back to article Handling tech baggage: How American Airlines, US Airways merged IT

At the end of 2013, US Airways and American Airlines merged. But actually combining the IT systems of the two companies is expected to take from five to seven years, said Susanna Brown, managing director of operations technologies at American Airlines. The two airlines move slowly because of baggage: They have different …

  1. Peter Prof Fox

    Economies f scale...

    So all those people who according to the PR guff were afraid for their jobs, how many ACTUALLY, REALLY, FACTUALLY lost their jobs. There may have been a tidal wave of programmers employed to do some merging but the bottom line is fewer staff for longer hours on less pay. Hurrah for capitalism.

  2. Nate Amsden Silver badge

    no way

    They are applying kernel updates to 200 systems and rebooting them in 5 mins without significant impact to availability(otherwise they would talk about much more than 200 systems)

    1. Steve Davies 3 Silver badge

      Re: no way

      Have an upvote for being sensible.

      Having worked in the airline/airport industry I know that availability of systems is the top priority.

      At one big Airport served by both AA and US on the west coast, getting a baggage system outage (to apply patches) would need at least 2 weeks advance notice. Even a failover (on an active/passive setup) requires a lot of advance planning with the airport and terminal managers. The last thing they want is a Baggage system that does not work and with bags in places where humans would find it difficult to get to.

      being 'conservative' is the name of the game.

      Yes, using tools like Puppet can speed up things but TBH, that would be the least of my worries if I was running the operation.

      Then there are two other big cans of worms sitting waiting to burst open and that is

      1) Baggage systems are custom made for the terminal. That means the software is often very customised.

      2) These airlines will more than likely have baggage systems from different vendors. Vendors are often very reluctant to make changes to the software that has been accepted into use.

      Just saying that using Puppet saves 'n' hours is being very simplistic. The whole thing is far more complex that that and these people know it.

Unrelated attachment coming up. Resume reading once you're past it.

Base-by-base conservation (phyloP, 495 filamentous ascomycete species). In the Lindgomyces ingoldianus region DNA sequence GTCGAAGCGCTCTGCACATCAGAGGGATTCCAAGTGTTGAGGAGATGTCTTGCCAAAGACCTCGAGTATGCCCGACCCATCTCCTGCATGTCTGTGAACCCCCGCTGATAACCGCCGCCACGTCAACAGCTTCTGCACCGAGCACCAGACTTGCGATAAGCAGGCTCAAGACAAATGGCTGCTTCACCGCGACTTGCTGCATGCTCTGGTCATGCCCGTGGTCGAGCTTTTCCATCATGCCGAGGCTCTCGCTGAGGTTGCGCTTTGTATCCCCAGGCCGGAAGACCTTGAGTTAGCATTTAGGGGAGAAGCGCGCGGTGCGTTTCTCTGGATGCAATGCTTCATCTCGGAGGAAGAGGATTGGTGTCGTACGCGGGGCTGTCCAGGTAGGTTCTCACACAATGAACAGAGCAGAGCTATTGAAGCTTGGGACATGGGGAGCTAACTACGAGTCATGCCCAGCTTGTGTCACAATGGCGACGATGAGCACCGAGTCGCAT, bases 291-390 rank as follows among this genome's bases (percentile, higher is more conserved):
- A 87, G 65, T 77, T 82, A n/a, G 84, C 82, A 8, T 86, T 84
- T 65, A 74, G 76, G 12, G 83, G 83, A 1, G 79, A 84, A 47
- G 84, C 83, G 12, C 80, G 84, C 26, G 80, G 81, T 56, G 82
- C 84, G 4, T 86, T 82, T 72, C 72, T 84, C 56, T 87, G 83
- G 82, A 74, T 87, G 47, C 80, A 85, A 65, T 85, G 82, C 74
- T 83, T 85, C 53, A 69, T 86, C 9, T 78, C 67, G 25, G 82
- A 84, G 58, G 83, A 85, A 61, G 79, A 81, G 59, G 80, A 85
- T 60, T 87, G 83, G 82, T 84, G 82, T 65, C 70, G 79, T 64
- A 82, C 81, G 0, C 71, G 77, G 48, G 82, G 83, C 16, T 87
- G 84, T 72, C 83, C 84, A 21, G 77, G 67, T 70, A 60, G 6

3. John Smith 19 Gold badge

    " much an organizational change-management effort as anything else,"

    A lesson British Governments (and the British Civil Service) still don't seem to understand.

  4. Disk0

    "we can set this to go off at night and we get a report in the morning"

    That statement alone is so terrifying I don't know where to start.

    Setting things to go off, usually implies either alarms or bombs; the "Fire and Forget" mantra has apparently extended here from HR to IT policy.

    I would not like to be on the receiving end of the morning report looking like this:

    "Migration log: start time 0:00 Error: process initialisation failed. End log." Or words to that effect.

    I know managers like the idea of automating staff tasks, but being there is still the only way to make sure everything goes as planned. I guess overtime for real work is a big nono with Big Air.

  5. smudge

    No, no, no - it goes THIS way round!

    It's a long time - about 13 or 14 years - since I flew on American Airlines.

    At the time, their in-flight corporate videos - safety info, guide to Dallas airport, etc - started with a view of the Earth from space. With the Earth spinning in the wrong direction! Made you wonder how good their navigation would be.

    I haven't found a copy of it, but I did find a short discussion of it here, to show that I'm not making this up.

  6. yoganmahew


    Their mainframe data was migrated seamlessly over the space of three months with the US flight designator retired at the end of it. Not a puppet nor a makey-uppy methodology in sight :|

    1. yoganmahew

      Re: Mianframe...

      Of course, if I could spell mainframe... :\

  7. JaitcH

    Out of the AA Group Sabre Reservations ...

    had the sharpest programmers.

    But American split Sabre Res off and sold it to get some cash.

  8. JK63

    Without knowing anything about the architecture nor the application it's tough to make the determination that it can't be done.

    It is likely that in this environment they've built wide (safety in numbers) everywhere possible, with load balancing. This is a very robust solution, and you can take servers down (virtual or physical) without taking them out of rotation. The load balancer's job is to detect the service outage and remove it from the group.

    From a database perspective, Active / Active clusters can be built which would allow for a DB server to go down without any visibility to either the application or customers. There's also Oracle's RAC (and probably others) as an alternative beyond 2 servers.

    There are ways to skin the cat that would involve minimal disruption and go unnoticed outside of the people managing the systems.

    I suspect they have taken just a little liberty though. I'd bet hey have an engineer or two keeping an eye on things as a CYA while they are patching.

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